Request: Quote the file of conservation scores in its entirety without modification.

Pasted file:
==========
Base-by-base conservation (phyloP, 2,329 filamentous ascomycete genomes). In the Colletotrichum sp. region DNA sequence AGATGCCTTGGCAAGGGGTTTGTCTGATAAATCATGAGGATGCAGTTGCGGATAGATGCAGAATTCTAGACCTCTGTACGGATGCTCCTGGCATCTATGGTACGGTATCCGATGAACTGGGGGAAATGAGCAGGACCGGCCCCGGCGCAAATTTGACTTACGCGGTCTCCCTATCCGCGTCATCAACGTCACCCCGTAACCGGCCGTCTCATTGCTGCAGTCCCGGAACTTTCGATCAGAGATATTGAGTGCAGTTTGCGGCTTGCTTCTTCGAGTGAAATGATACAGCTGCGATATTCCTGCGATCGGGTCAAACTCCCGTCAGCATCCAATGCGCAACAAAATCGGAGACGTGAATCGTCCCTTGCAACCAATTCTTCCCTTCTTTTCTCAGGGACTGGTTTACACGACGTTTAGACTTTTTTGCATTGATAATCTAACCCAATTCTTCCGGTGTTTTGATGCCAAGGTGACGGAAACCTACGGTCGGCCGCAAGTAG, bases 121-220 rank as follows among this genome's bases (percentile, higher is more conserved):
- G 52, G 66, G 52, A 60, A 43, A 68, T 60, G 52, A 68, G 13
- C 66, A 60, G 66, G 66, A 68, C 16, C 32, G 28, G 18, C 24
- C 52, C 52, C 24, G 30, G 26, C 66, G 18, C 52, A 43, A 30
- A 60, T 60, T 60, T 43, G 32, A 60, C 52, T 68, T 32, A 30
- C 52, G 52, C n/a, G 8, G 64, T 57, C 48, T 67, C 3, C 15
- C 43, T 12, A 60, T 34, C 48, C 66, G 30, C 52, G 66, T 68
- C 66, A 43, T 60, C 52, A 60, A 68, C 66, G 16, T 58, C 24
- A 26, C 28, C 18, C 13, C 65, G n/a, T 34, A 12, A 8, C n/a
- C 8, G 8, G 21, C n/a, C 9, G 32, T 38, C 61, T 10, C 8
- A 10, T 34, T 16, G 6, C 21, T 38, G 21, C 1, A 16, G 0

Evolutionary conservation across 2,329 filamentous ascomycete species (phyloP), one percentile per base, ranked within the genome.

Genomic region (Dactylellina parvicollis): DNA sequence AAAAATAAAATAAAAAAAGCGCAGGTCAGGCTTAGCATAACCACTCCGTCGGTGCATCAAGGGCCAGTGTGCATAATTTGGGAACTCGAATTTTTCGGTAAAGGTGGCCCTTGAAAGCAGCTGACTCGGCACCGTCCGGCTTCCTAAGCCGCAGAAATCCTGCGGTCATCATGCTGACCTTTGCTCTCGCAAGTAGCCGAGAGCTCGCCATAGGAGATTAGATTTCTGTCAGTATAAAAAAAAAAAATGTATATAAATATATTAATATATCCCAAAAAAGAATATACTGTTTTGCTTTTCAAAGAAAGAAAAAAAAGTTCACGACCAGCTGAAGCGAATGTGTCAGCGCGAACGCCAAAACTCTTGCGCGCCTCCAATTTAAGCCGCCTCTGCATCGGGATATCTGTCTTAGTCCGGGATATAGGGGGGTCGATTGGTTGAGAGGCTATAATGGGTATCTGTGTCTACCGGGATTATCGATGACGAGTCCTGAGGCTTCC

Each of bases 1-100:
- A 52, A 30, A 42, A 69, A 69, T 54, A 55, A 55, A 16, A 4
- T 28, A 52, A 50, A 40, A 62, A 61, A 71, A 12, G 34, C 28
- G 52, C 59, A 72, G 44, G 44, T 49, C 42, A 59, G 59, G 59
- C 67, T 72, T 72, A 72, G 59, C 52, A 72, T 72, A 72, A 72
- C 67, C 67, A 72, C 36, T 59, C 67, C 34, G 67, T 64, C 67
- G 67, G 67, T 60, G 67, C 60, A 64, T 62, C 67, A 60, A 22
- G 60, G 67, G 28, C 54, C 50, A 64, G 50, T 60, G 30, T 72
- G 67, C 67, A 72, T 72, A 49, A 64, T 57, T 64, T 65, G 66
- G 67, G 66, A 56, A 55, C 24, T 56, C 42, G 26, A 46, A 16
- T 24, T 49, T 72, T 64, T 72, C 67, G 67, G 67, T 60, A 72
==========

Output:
Base-by-base conservation (phyloP, 2,329 filamentous ascomycete genomes). In the Colletotrichum sp. region DNA sequence AGATGCCTTGGCAAGGGGTTTGTCTGATAAATCATGAGGATGCAGTTGCGGATAGATGCAGAATTCTAGACCTCTGTACGGATGCTCCTGGCATCTATGGTACGGTATCCGATGAACTGGGGGAAATGAGCAGGACCGGCCCCGGCGCAAATTTGACTTACGCGGTCTCCCTATCCGCGTCATCAACGTCACCCCGTAACCGGCCGTCTCATTGCTGCAGTCCCGGAACTTTCGATCAGAGATATTGAGTGCAGTTTGCGGCTTGCTTCTTCGAGTGAAATGATACAGCTGCGATATTCCTGCGATCGGGTCAAACTCCCGTCAGCATCCAATGCGCAACAAAATCGGAGACGTGAATCGTCCCTTGCAACCAATTCTTCCCTTCTTTTCTCAGGGACTGGTTTACACGACGTTTAGACTTTTTTGCATTGATAATCTAACCCAATTCTTCCGGTGTTTTGATGCCAAGGTGACGGAAACCTACGGTCGGCCGCAAGTAG, bases 121-220 rank as follows among this genome's bases (percentile, higher is more conserved):
- G 52, G 66, G 52, A 60, A 43, A 68, T 60, G 52, A 68, G 13
- C 66, A 60, G 66, G 66, A 68, C 16, C 32, G 28, G 18, C 24
- C 52, C 52, C 24, G 30, G 26, C 66, G 18, C 52, A 43, A 30
- A 60, T 60, T 60, T 43, G 32, A 60, C 52, T 68, T 32, A 30
- C 52, G 52, C n/a, G 8, G 64, T 57, C 48, T 67, C 3, C 15
- C 43, T 12, A 60, T 34, C 48, C 66, G 30, C 52, G 66, T 68
- C 66, A 43, T 60, C 52, A 60, A 68, C 66, G 16, T 58, C 24
- A 26, C 28, C 18, C 13, C 65, G n/a, T 34, A 12, A 8, C n/a
- C 8, G 8, G 21, C n/a, C 9, G 32, T 38, C 61, T 10, C 8
- A 10, T 34, T 16, G 6, C 21, T 38, G 21, C 1, A 16, G 0

Evolutionary conservation across 2,329 filamentous ascomycete species (phyloP), one percentile per base, ranked within the genome.

Genomic region (Dactylellina parvicollis): DNA sequence AAAAATAAAATAAAAAAAGCGCAGGTCAGGCTTAGCATAACCACTCCGTCGGTGCATCAAGGGCCAGTGTGCATAATTTGGGAACTCGAATTTTTCGGTAAAGGTGGCCCTTGAAAGCAGCTGACTCGGCACCGTCCGGCTTCCTAAGCCGCAGAAATCCTGCGGTCATCATGCTGACCTTTGCTCTCGCAAGTAGCCGAGAGCTCGCCATAGGAGATTAGATTTCTGTCAGTATAAAAAAAAAAAATGTATATAAATATATTAATATATCCCAAAAAAGAATATACTGTTTTGCTTTTCAAAGAAAGAAAAAAAAGTTCACGACCAGCTGAAGCGAATGTGTCAGCGCGAACGCCAAAACTCTTGCGCGCCTCCAATTTAAGCCGCCTCTGCATCGGGATATCTGTCTTAGTCCGGGATATAGGGGGGTCGATTGGTTGAGAGGCTATAATGGGTATCTGTGTCTACCGGGATTATCGATGACGAGTCCTGAGGCTTCC

Each of bases 1-100:
- A 52, A 30, A 42, A 69, A 69, T 54, A 55, A 55, A 16, A 4
- T 28, A 52, A 50, A 40, A 62, A 61, A 71, A 12, G 34, C 28
- G 52, C 59, A 72, G 44, G 44, T 49, C 42, A 59, G 59, G 59
- C 67, T 72, T 72, A 72, G 59, C 52, A 72, T 72, A 72, A 72
- C 67, C 67, A 72, C 36, T 59, C 67, C 34, G 67, T 64, C 67
- G 67, G 67, T 60, G 67, C 60, A 64, T 62, C 67, A 60, A 22
- G 60, G 67, G 28, C 54, C 50, A 64, G 50, T 60, G 30, T 72
- G 67, C 67, A 72, T 72, A 49, A 64, T 57, T 64, T 65, G 66
- G 67, G 66, A 56, A 55, C 24, T 56, C 42, G 26, A 46, A 16
- T 24, T 49, T 72, T 64, T 72, C 67, G 67, G 67, T 60, A 72